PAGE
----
Feb. 18, 2022: National Advocacy Update- AMA
The AMA asked the Biden administration to take additional steps to remove the prescription status of naloxone—the overdose-reversing drug—to make it more available over the counter.
“As the overdose epidemic has worsened, given the FDA’s clear guidance there is no moral, medical, or safety-related reason for these life-saving overdose reversal agents to remain locked under prescription regulations,” the AMA wrote (PDF) the Office of National Drug Control Policy (ONDCP).
If not for naloxone, tens of thousands of additional Americans likely would have died from overdoses. The AMA greatly appreciates ONDCP has made increasing access to naloxone a high priority and recommended steps that would make it more widely available to harm-reduction organizations and individuals regardless of their insurance status. The letter notes that naloxone manufacturers are dragging their feet on making it more available over the counter.
TO CONTINUE: https://www.ama-assn.org/health-care-advocacy/advocacy-update/feb-18-2022-national-advocacy-update?utm_source=SFMC&utm_medium=email&utm_term=2182022&utm_content=22-9997_Advocacy_Update_021822&utm_campaign=Advocacy_Email_Newsletter_AdvocacyUpdate&utm_uid=15829237&utm_effort=#ama-urges-administration-to-save-lives-by-moving-naloxone-from-behind-the-counter
Largest-Ever Harm Reduction Ad Campaign to Run in Conjunction with Memorial to Generate Support for Solutions to Growing Overdose Crisis, Including Full-Page New York Times Ad and TV Spots
(New York, NY, February 14, 2022) – A new, interactive, online memorial was launched today by the public health organization Vital Strategies to honor those who have lost their lives to a drug overdose—more than one million in the past two decades in the U.S.—far surpassing car crashes and firearm fatalities combined. Inspired by the AIDS quilt, the digital mosaic allows anyone to commemorate a loved one lost to overdose, and calls for urgent action in their name.
The memorial’s launch is accompanied by the largest-ever national advertising campaign promoting harm reduction to raise awareness about common-sense ways to save lives, such as distributing the opioid overdose reversal drug naloxone to people who use drugs and their loved ones. Following the national launch, Vital Strategies will share the campaign in some of the states hardest-hit by the overdose crisis, including using technology that will allow the memorial to be projected onto buildings.
“The AIDS quilt turned grief into demand for change, forcing the country to confront the mounting HIV/AIDS epidemic with the urgency it required. With overdose deaths topping 100,000 a year, we are beyond the moment of reckoning with our failure to address drug use as a health issue,” said Dr. Daliah Heller, Vice President of Drug Use Initiatives at Vital Strategies. “We hope the overdose memorial offers an opportunity for those touched by this tragedy to share their stories and join in the call to support the public health solution to the overdose crisis: harm reduction.”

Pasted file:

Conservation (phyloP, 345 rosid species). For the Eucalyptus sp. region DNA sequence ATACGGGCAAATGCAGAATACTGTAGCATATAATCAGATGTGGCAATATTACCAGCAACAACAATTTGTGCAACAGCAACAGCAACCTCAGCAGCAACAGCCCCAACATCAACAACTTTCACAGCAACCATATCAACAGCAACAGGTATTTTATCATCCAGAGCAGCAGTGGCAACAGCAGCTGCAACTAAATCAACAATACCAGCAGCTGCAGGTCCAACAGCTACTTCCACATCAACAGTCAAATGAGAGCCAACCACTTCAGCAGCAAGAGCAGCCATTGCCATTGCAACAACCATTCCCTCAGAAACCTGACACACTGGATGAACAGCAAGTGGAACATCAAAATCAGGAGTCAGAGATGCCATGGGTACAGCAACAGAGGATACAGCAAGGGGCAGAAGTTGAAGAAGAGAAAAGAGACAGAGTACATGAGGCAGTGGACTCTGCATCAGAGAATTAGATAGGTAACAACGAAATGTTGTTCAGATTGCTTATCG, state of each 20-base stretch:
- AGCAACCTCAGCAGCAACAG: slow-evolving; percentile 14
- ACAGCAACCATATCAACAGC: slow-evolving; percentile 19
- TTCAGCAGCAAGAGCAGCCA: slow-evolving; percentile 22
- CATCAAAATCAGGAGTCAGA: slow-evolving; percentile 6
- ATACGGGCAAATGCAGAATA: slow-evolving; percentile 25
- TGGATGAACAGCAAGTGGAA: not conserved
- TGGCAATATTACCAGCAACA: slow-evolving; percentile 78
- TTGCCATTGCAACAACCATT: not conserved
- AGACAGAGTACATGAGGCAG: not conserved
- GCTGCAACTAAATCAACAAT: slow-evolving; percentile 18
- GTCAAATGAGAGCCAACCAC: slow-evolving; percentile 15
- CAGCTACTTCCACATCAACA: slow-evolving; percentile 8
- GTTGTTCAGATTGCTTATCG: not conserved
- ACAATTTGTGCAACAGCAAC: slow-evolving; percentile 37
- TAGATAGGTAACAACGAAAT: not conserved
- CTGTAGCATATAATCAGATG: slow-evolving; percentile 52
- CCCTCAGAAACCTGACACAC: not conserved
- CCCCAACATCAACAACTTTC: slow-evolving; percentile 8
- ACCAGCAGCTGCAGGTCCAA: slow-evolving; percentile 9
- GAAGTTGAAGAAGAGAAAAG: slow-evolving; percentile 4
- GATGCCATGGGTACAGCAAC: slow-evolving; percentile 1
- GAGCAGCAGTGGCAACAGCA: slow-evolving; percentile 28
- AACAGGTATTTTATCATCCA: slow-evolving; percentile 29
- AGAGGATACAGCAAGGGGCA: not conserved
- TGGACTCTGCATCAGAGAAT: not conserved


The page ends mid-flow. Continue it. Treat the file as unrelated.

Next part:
The campaign is funded by Bloomberg Philanthropies as part of their initiative to tackle the overdose epidemic in the United States.
“At Bloomberg Philanthropies, we believe in promoting evidence-based interventions to ensure longer, better lives for the greatest number of people—harm reduction does just that,” said Dr. Kelly Henning, who leads the public health program at Bloomberg Philanthropies. “The rising number of overdose deaths is devastating communities around the U.S. so it’s urgent that public health solutions such as harm reduction interventions are widely supported and implemented. Too often underfunded, such community-led, evidence-driven interventions like naloxone distribution and syringe service programs are critical and must receive increased support to help save lives.”
Every 5-and-a-half minutes someone dies from a drug overdose in the U.S. More than 100,000 people died in the past year alone—the highest number on record. Many of these tragedies could have been prevented if harm reduction measures were in place and at scale. Although the Biden Administration began funding harm reduction last year, most federal- and state-directed overdose prevention efforts do not focus on these proven, life-saving measures.
The goal of this public awareness initiative is to build support for harm reduction measures such as: fentanyl test strips and other drug checking tools so that people can test for harmful additives in drugs; sterile syringes and other safer drug use supplies to stop the spread of HIV and Hepatitis C; naloxone in community hands to reverse fatal overdoses; methadone and buprenorphine access for those struggling with opioid dependence; and overdose prevention centers, such as those recently opened in New York.
TO CONTINUE: https://www.vitalstrategies.org/largest-ever-harm-reduction-ad-campaign-to-run-in-conjunction-with-memorial-to-generate-support-for-solutions-to-growing-crisis-including-full-page-new-york-times-ad-and-tv-spots/?fbclid=IwAR1HLUEoN23-qyz0hIogsa8Qkzn1ZZbK-GPgUNBMnlO2exw_B85RQI9qIYc
After New York City successfully opened the nations’s first legally operating overdose prevention centers, it’s time to open more of them across the state.
By ANNETTE GAUDINO, BRIANNA NORTON, CLIFTON GARMON
FEBRUARY 9, 2022 NYN Media